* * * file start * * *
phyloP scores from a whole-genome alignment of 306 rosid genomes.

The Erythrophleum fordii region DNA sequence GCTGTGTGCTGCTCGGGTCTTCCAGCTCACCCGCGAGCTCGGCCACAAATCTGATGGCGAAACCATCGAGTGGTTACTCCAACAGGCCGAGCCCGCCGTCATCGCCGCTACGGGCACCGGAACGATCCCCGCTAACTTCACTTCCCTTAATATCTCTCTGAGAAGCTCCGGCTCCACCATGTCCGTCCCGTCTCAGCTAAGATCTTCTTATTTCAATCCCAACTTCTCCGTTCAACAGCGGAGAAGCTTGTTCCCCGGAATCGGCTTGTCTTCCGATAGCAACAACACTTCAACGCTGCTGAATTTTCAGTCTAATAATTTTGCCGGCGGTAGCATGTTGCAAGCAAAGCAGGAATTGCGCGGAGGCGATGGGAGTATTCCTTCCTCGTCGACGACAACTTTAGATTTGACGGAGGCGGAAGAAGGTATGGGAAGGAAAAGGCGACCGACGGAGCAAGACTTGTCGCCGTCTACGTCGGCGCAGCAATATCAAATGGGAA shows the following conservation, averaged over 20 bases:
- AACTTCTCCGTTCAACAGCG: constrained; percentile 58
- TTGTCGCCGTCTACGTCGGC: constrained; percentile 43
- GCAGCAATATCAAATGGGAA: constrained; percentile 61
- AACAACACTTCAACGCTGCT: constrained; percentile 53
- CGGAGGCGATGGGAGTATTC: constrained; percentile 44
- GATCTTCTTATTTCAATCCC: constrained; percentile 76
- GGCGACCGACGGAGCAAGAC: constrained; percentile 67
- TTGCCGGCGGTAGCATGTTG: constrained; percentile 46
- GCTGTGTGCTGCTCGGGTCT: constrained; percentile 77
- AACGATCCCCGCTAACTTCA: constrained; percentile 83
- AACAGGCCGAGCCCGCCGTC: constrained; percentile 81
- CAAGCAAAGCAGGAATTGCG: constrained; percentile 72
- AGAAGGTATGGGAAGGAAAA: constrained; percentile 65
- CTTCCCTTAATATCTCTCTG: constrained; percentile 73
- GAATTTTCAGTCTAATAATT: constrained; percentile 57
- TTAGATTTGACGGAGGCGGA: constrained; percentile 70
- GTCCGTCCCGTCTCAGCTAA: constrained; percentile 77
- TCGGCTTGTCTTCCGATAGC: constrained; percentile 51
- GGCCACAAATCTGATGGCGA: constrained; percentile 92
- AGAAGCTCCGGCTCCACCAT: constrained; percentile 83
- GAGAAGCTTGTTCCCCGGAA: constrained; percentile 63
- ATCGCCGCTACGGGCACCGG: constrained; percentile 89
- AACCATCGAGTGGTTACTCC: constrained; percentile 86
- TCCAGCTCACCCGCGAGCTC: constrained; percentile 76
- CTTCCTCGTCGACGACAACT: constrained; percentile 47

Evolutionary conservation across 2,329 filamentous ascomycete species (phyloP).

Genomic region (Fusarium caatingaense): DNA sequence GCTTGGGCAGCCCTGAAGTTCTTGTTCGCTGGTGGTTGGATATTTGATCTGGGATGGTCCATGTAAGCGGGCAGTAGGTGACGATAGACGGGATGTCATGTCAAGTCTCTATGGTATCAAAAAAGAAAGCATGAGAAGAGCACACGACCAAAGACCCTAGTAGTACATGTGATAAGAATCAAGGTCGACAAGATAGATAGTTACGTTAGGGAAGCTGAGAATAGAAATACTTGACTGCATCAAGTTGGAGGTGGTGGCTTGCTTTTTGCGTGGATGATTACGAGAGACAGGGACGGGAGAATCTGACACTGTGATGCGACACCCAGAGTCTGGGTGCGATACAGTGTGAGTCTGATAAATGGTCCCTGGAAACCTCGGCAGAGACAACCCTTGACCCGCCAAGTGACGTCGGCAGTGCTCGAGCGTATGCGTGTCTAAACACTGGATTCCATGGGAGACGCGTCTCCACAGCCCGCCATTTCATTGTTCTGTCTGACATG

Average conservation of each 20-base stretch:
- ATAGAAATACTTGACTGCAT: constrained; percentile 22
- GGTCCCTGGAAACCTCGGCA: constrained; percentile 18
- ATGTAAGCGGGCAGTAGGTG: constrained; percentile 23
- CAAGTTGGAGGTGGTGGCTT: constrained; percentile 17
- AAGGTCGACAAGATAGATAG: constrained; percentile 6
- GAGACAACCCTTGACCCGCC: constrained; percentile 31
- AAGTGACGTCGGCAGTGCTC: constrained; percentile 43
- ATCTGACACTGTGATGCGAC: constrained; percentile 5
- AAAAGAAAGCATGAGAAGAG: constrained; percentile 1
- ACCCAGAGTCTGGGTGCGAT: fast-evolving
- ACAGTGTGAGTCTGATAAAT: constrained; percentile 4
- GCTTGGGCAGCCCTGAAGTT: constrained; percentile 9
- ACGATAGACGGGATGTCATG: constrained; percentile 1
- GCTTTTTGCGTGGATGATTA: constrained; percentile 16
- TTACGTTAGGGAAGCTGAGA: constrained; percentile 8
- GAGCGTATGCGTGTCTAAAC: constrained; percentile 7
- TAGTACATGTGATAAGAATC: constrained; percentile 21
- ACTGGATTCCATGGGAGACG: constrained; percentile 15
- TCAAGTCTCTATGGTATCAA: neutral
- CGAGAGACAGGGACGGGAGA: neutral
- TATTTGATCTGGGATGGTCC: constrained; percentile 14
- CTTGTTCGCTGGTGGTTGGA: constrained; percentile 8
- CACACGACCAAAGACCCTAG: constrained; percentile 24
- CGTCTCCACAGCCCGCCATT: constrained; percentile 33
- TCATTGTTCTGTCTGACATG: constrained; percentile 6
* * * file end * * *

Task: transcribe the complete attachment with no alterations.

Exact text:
phyloP scores from a whole-genome alignment of 306 rosid genomes.

The Erythrophleum fordii region DNA sequence GCTGTGTGCTGCTCGGGTCTTCCAGCTCACCCGCGAGCTCGGCCACAAATCTGATGGCGAAACCATCGAGTGGTTACTCCAACAGGCCGAGCCCGCCGTCATCGCCGCTACGGGCACCGGAACGATCCCCGCTAACTTCACTTCCCTTAATATCTCTCTGAGAAGCTCCGGCTCCACCATGTCCGTCCCGTCTCAGCTAAGATCTTCTTATTTCAATCCCAACTTCTCCGTTCAACAGCGGAGAAGCTTGTTCCCCGGAATCGGCTTGTCTTCCGATAGCAACAACACTTCAACGCTGCTGAATTTTCAGTCTAATAATTTTGCCGGCGGTAGCATGTTGCAAGCAAAGCAGGAATTGCGCGGAGGCGATGGGAGTATTCCTTCCTCGTCGACGACAACTTTAGATTTGACGGAGGCGGAAGAAGGTATGGGAAGGAAAAGGCGACCGACGGAGCAAGACTTGTCGCCGTCTACGTCGGCGCAGCAATATCAAATGGGAA shows the following conservation, averaged over 20 bases:
- AACTTCTCCGTTCAACAGCG: constrained; percentile 58
- TTGTCGCCGTCTACGTCGGC: constrained; percentile 43
- GCAGCAATATCAAATGGGAA: constrained; percentile 61
- AACAACACTTCAACGCTGCT: constrained; percentile 53
- CGGAGGCGATGGGAGTATTC: constrained; percentile 44
- GATCTTCTTATTTCAATCCC: constrained; percentile 76
- GGCGACCGACGGAGCAAGAC: constrained; percentile 67
- TTGCCGGCGGTAGCATGTTG: constrained; percentile 46
- GCTGTGTGCTGCTCGGGTCT: constrained; percentile 77
- AACGATCCCCGCTAACTTCA: constrained; percentile 83
- AACAGGCCGAGCCCGCCGTC: constrained; percentile 81
- CAAGCAAAGCAGGAATTGCG: constrained; percentile 72
- AGAAGGTATGGGAAGGAAAA: constrained; percentile 65
- CTTCCCTTAATATCTCTCTG: constrained; percentile 73
- GAATTTTCAGTCTAATAATT: constrained; percentile 57
- TTAGATTTGACGGAGGCGGA: constrained; percentile 70
- GTCCGTCCCGTCTCAGCTAA: constrained; percentile 77
- TCGGCTTGTCTTCCGATAGC: constrained; percentile 51
- GGCCACAAATCTGATGGCGA: constrained; percentile 92
- AGAAGCTCCGGCTCCACCAT: constrained; percentile 83
- GAGAAGCTTGTTCCCCGGAA: constrained; percentile 63
- ATCGCCGCTACGGGCACCGG: constrained; percentile 89
- AACCATCGAGTGGTTACTCC: constrained; percentile 86
- TCCAGCTCACCCGCGAGCTC: constrained; percentile 76
- CTTCCTCGTCGACGACAACT: constrained; percentile 47

Evolutionary conservation across 2,329 filamentous ascomycete species (phyloP).

Genomic region (Fusarium caatingaense): DNA sequence GCTTGGGCAGCCCTGAAGTTCTTGTTCGCTGGTGGTTGGATATTTGATCTGGGATGGTCCATGTAAGCGGGCAGTAGGTGACGATAGACGGGATGTCATGTCAAGTCTCTATGGTATCAAAAAAGAAAGCATGAGAAGAGCACACGACCAAAGACCCTAGTAGTACATGTGATAAGAATCAAGGTCGACAAGATAGATAGTTACGTTAGGGAAGCTGAGAATAGAAATACTTGACTGCATCAAGTTGGAGGTGGTGGCTTGCTTTTTGCGTGGATGATTACGAGAGACAGGGACGGGAGAATCTGACACTGTGATGCGACACCCAGAGTCTGGGTGCGATACAGTGTGAGTCTGATAAATGGTCCCTGGAAACCTCGGCAGAGACAACCCTTGACCCGCCAAGTGACGTCGGCAGTGCTCGAGCGTATGCGTGTCTAAACACTGGATTCCATGGGAGACGCGTCTCCACAGCCCGCCATTTCATTGTTCTGTCTGACATG

Average conservation of each 20-base stretch:
- ATAGAAATACTTGACTGCAT: constrained; percentile 22
- GGTCCCTGGAAACCTCGGCA: constrained; percentile 18
- ATGTAAGCGGGCAGTAGGTG: constrained; percentile 23
- CAAGTTGGAGGTGGTGGCTT: constrained; percentile 17
- AAGGTCGACAAGATAGATAG: constrained; percentile 6
- GAGACAACCCTTGACCCGCC: constrained; percentile 31
- AAGTGACGTCGGCAGTGCTC: constrained; percentile 43
- ATCTGACACTGTGATGCGAC: constrained; percentile 5
- AAAAGAAAGCATGAGAAGAG: constrained; percentile 1
- ACCCAGAGTCTGGGTGCGAT: fast-evolving
- ACAGTGTGAGTCTGATAAAT: constrained; percentile 4
- GCTTGGGCAGCCCTGAAGTT: constrained; percentile 9
- ACGATAGACGGGATGTCATG: constrained; percentile 1
- GCTTTTTGCGTGGATGATTA: constrained; percentile 16
- TTACGTTAGGGAAGCTGAGA: constrained; percentile 8
- GAGCGTATGCGTGTCTAAAC: constrained; percentile 7
- TAGTACATGTGATAAGAATC: constrained; percentile 21
- ACTGGATTCCATGGGAGACG: constrained; percentile 15
- TCAAGTCTCTATGGTATCAA: neutral
- CGAGAGACAGGGACGGGAGA: neutral
- TATTTGATCTGGGATGGTCC: constrained; percentile 14
- CTTGTTCGCTGGTGGTTGGA: constrained; percentile 8
- CACACGACCAAAGACCCTAG: constrained; percentile 24
- CGTCTCCACAGCCCGCCATT: constrained; percentile 33
- TCATTGTTCTGTCTGACATG: constrained; percentile 6